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Importance of Cassava

Importance of Cassava

  Cassava is the most important tropical root crop. Its starchy roots are a major source of dietary energy for more than 500 million people. It is known to be the highest producer of carbohydrates among staple crops. According to the United Nations Food and Agriculture Organization (FAO), cassava ranks fourth as a food crop in the developing countries, after rice, maize and wheat. The leaves are relatively rich in protein and can be consumed. Cassava can be stored in the ground for several seasons, thereby serving as a reserve food when other crops fail. Cassava is also increasingly used as an animal feed and in the manufacture of different industrial products. It is also used in industrial processes.

 According to FAO estimates, 172 million tonnes of cassava was produced worldwide in 2000. Africa accounted for 54%, Asia for 28%, and Latin America and the Caribbean for 19% of the total world production. In 1999, Nigeria produced 33 million tonnes, making it the world ’s largest producer. A total of 16.8 million hectares was planted with cassava throughout the world in 2000; about 64% of which was in sub-Saharan Africa. The average yield in 2000 was 10.2 tonnes per hectare, but this varied from 1.8 tonnes per hectare in Sudan to 27.3 tonnes per hectare in Barbados. In Nigeria the average yield was 10.6 tonnes per hectare.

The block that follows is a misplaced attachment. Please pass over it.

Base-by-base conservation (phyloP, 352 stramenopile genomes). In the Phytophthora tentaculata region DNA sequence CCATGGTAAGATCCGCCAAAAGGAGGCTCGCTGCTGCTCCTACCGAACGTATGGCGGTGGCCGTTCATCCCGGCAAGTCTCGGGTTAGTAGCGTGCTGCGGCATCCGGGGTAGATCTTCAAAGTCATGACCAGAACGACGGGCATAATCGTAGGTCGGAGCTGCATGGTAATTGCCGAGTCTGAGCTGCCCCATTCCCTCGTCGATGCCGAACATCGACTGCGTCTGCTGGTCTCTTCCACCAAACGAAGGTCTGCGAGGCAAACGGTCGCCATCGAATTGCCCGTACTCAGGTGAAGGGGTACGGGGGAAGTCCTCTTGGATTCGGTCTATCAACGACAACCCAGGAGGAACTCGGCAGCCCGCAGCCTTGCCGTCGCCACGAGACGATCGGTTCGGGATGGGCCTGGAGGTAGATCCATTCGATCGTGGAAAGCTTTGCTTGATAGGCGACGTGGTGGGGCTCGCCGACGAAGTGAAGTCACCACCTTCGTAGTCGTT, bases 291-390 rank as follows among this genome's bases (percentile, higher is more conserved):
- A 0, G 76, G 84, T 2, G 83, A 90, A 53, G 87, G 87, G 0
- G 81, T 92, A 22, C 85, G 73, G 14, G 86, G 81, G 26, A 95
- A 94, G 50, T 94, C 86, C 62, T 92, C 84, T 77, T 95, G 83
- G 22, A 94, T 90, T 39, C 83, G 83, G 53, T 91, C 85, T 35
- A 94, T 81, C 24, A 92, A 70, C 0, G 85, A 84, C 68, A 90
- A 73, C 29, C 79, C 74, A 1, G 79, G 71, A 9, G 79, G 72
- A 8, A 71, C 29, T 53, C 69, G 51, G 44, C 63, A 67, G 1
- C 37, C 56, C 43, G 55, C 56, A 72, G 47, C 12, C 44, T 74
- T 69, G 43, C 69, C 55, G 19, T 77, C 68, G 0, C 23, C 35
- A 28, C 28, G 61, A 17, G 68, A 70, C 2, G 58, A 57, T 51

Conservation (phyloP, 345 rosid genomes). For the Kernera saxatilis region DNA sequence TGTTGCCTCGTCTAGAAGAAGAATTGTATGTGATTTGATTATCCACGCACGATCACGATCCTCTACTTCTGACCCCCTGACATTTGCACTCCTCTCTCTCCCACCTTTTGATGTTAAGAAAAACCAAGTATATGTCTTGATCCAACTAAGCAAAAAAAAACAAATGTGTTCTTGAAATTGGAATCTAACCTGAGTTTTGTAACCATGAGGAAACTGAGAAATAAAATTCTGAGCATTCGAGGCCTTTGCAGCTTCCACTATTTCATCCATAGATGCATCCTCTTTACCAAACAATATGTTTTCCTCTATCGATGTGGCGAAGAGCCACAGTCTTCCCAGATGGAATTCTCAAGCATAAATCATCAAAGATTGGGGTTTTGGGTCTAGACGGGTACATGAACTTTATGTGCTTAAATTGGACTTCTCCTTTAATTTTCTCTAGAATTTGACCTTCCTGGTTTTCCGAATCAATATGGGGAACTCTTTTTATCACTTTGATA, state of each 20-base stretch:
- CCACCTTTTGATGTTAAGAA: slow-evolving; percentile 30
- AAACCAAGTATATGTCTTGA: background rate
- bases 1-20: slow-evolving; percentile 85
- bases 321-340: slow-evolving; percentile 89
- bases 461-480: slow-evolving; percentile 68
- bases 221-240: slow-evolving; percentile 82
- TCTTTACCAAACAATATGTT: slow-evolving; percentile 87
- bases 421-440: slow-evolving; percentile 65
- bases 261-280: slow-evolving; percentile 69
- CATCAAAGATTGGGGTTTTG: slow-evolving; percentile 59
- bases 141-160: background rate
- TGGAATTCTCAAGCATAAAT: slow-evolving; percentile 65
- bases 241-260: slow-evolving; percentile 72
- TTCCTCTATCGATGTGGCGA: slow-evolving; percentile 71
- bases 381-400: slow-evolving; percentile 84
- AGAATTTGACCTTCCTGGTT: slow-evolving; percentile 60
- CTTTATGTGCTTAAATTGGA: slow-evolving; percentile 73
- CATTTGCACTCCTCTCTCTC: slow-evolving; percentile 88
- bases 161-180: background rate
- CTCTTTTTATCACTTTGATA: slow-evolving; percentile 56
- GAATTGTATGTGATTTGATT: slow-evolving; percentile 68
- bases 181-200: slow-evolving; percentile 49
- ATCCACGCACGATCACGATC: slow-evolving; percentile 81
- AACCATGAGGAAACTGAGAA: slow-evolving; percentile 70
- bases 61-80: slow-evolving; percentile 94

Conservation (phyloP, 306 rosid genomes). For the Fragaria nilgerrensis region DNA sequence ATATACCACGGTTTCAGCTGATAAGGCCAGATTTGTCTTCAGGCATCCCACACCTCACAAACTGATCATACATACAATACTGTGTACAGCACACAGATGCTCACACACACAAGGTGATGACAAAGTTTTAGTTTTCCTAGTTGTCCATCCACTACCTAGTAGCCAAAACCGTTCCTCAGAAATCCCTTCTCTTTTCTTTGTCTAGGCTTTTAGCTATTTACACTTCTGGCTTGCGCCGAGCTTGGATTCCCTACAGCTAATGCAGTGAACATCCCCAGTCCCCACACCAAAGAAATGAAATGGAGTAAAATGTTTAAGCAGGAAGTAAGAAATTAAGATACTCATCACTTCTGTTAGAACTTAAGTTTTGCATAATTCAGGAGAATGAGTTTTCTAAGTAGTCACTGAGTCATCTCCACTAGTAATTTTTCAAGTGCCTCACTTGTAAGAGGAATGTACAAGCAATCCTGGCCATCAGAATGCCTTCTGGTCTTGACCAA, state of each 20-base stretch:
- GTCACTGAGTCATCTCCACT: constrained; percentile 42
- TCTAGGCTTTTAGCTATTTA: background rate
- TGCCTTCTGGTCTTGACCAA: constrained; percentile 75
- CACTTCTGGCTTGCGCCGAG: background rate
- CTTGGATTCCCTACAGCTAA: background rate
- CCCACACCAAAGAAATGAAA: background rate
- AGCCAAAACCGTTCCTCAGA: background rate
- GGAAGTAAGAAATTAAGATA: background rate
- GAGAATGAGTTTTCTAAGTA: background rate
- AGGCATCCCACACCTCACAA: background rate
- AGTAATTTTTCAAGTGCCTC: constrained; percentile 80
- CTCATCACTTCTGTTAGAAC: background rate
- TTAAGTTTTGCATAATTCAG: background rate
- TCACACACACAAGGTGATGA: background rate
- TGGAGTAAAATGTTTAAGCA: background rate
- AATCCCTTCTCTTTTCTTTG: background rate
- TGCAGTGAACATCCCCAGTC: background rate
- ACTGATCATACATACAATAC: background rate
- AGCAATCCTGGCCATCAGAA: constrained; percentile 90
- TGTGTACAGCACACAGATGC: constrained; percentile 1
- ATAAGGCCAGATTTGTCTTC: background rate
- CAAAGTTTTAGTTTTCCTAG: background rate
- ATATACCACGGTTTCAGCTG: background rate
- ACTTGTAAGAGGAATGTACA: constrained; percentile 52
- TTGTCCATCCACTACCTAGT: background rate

World cassava production is projected to increase to 209 million tons (fresh weight) by 2005 or 2.2 per cent annually as in the past, reflecting both yield improvements and area expansion. World utilization is projected to increase by 2.3 per cent annually to 209 million tons. Sixty per cent of the total demand is for food, the remainder for other uses.

Global cassava trade is projected to increase by 1.6 per cent by 2005, that is, from the 4.8 million tons produced from 1993-1995 to 5.8 million tons (dry weight) in 2005, reflecting moderate growth in import demand for cassava feed and other novel cassava food and non-food products. However, cassava for feed is projected to continue to account for over three-quarters of the world cassava trade and flours and starches for food and industrial uses for the remainder.

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